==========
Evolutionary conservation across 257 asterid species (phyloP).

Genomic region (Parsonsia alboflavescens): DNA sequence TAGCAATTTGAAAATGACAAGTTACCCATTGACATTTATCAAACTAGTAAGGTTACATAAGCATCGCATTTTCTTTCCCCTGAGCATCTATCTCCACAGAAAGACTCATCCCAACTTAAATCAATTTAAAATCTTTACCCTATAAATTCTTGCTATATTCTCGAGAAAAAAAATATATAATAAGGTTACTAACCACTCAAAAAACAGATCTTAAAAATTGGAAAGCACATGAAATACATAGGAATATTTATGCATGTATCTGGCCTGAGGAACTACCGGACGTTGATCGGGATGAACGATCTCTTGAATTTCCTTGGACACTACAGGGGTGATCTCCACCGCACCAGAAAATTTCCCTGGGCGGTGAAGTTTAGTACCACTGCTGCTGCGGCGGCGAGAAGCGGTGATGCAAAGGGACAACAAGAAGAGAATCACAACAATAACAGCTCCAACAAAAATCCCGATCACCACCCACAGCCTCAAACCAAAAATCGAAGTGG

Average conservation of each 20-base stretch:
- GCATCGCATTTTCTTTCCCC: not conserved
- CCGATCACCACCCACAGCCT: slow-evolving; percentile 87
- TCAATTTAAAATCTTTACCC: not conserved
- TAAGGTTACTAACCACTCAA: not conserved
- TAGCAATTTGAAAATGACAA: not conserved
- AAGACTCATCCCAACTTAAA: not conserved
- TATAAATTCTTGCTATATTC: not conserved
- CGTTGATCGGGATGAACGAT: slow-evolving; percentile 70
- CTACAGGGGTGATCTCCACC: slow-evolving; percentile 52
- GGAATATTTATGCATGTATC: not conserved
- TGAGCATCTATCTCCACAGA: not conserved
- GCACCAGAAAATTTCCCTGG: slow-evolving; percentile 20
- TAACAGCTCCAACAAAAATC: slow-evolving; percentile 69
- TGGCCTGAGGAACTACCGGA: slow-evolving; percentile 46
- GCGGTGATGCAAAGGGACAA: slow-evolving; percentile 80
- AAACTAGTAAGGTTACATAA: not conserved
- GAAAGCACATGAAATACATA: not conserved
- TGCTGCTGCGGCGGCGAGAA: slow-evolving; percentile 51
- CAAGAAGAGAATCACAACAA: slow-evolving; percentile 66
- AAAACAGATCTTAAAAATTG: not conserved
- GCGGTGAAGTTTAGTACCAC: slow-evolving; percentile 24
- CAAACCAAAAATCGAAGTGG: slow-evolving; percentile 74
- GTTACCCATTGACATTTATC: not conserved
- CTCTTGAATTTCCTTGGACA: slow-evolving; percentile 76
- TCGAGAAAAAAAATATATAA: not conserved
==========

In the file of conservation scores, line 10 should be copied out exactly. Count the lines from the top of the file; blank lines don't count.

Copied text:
- TATAAATTCTTGCTATATTC: not conserved